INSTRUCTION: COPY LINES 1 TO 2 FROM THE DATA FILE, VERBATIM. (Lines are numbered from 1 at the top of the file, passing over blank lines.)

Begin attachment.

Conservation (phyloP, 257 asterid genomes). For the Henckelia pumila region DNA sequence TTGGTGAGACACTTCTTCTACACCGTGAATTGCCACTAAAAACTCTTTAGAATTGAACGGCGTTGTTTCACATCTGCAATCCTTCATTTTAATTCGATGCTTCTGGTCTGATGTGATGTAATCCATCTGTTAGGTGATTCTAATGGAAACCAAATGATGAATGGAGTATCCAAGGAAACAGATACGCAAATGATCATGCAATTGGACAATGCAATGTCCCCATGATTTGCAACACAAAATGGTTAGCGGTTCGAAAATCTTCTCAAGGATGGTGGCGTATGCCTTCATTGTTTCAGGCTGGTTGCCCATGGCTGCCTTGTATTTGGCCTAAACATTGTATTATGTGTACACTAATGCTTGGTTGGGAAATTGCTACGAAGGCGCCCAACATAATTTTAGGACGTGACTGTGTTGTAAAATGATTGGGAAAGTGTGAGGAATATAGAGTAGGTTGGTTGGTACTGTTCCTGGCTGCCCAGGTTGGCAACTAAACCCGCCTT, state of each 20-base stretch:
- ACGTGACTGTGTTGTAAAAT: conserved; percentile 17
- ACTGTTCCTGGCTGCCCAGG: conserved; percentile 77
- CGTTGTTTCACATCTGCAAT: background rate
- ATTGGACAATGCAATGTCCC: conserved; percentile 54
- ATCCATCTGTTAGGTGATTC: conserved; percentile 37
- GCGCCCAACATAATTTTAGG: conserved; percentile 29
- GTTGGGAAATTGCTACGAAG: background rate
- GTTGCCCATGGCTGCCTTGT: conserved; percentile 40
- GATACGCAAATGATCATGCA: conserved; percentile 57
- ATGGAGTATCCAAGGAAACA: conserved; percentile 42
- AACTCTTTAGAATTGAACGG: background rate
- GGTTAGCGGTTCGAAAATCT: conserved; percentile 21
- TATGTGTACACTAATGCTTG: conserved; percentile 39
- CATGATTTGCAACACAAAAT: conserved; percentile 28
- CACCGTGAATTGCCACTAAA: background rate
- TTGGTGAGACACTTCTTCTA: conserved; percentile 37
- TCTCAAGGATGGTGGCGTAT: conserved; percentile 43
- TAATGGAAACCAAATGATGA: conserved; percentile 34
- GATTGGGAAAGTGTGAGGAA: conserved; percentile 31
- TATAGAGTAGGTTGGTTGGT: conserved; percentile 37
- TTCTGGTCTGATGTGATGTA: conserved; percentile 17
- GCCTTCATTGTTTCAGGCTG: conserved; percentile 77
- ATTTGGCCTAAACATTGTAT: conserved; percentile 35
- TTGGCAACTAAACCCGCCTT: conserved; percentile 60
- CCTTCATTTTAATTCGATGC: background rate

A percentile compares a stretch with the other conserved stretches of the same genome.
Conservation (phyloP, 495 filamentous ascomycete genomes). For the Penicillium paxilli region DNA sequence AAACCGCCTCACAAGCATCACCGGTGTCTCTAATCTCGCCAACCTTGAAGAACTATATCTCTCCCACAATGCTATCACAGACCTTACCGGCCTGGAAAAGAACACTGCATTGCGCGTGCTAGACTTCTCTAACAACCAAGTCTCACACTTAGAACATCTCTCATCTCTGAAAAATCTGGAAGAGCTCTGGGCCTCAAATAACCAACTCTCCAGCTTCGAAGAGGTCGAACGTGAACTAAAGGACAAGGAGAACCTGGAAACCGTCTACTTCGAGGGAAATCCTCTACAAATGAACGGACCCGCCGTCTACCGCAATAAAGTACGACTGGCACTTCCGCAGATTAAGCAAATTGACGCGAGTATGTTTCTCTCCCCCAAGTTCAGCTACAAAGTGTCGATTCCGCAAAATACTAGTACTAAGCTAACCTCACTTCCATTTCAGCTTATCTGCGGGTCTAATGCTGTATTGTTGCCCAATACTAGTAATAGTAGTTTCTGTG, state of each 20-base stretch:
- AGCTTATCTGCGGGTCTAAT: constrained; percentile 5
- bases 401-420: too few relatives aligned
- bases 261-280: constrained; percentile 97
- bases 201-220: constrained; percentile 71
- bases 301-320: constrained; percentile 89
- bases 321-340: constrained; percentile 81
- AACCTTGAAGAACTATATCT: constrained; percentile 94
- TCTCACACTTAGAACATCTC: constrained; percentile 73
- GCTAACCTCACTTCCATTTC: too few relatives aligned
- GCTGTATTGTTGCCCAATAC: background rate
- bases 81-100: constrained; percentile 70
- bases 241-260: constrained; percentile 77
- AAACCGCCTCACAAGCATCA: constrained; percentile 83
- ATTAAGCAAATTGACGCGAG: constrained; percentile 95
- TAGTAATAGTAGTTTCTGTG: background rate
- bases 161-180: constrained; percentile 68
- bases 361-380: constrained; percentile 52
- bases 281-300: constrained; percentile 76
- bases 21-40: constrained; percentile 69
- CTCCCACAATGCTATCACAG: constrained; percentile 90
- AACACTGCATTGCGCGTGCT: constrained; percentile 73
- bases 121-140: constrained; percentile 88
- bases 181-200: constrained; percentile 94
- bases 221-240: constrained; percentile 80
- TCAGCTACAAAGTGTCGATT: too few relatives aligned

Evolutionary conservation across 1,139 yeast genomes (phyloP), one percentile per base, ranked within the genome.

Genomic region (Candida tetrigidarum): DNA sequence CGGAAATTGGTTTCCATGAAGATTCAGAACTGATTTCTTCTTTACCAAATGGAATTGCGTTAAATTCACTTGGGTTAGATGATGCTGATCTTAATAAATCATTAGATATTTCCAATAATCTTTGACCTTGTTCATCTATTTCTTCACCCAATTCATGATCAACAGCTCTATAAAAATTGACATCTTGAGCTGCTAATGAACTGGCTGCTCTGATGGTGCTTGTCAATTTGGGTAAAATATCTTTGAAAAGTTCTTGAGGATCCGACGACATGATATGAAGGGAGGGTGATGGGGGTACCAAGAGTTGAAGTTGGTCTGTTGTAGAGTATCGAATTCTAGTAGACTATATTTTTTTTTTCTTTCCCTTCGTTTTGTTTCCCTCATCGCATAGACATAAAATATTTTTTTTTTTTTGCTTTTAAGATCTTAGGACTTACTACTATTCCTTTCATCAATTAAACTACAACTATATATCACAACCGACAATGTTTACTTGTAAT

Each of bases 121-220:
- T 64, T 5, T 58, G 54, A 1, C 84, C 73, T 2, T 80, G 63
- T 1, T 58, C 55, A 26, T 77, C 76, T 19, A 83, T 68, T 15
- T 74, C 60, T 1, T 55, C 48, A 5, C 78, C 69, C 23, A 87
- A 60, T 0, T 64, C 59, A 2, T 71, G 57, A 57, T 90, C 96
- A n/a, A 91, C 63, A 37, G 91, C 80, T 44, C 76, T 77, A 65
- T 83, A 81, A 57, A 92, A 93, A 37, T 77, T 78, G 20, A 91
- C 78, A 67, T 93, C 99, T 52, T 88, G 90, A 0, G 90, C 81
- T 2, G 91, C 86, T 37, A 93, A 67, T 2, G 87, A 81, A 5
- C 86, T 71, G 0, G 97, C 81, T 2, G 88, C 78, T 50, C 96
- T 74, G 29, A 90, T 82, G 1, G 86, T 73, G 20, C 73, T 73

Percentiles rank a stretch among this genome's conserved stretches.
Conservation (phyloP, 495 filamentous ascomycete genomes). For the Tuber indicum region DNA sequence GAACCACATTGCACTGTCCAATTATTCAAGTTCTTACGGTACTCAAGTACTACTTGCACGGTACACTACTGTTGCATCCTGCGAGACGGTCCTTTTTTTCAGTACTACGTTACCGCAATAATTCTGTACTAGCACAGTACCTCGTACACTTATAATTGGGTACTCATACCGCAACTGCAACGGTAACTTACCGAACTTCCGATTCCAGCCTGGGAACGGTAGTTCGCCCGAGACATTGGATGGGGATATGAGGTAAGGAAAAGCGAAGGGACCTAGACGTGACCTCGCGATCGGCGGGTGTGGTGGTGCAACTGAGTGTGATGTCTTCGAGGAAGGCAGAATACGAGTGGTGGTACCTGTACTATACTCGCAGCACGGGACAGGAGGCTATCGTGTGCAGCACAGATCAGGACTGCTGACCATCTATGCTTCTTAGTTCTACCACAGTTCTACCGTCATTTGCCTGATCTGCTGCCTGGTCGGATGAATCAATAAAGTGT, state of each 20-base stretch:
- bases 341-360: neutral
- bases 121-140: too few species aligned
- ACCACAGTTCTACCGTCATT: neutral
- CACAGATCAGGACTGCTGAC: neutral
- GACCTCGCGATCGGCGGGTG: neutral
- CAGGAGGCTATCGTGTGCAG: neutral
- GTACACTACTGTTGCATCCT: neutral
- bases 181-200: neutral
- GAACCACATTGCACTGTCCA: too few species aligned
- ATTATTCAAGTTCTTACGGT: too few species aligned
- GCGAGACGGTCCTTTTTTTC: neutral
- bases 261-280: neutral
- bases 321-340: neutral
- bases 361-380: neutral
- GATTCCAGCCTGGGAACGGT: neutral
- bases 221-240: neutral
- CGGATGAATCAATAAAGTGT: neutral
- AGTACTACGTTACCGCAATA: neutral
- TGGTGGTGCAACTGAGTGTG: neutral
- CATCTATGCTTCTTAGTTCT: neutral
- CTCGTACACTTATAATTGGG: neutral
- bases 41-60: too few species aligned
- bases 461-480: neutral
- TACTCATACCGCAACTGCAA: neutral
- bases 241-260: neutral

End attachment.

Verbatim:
Conservation (phyloP, 257 asterid genomes). For the Henckelia pumila region DNA sequence TTGGTGAGACACTTCTTCTACACCGTGAATTGCCACTAAAAACTCTTTAGAATTGAACGGCGTTGTTTCACATCTGCAATCCTTCATTTTAATTCGATGCTTCTGGTCTGATGTGATGTAATCCATCTGTTAGGTGATTCTAATGGAAACCAAATGATGAATGGAGTATCCAAGGAAACAGATACGCAAATGATCATGCAATTGGACAATGCAATGTCCCCATGATTTGCAACACAAAATGGTTAGCGGTTCGAAAATCTTCTCAAGGATGGTGGCGTATGCCTTCATTGTTTCAGGCTGGTTGCCCATGGCTGCCTTGTATTTGGCCTAAACATTGTATTATGTGTACACTAATGCTTGGTTGGGAAATTGCTACGAAGGCGCCCAACATAATTTTAGGACGTGACTGTGTTGTAAAATGATTGGGAAAGTGTGAGGAATATAGAGTAGGTTGGTTGGTACTGTTCCTGGCTGCCCAGGTTGGCAACTAAACCCGCCTT, state of each 20-base stretch:
- ACGTGACTGTGTTGTAAAAT: conserved; percentile 17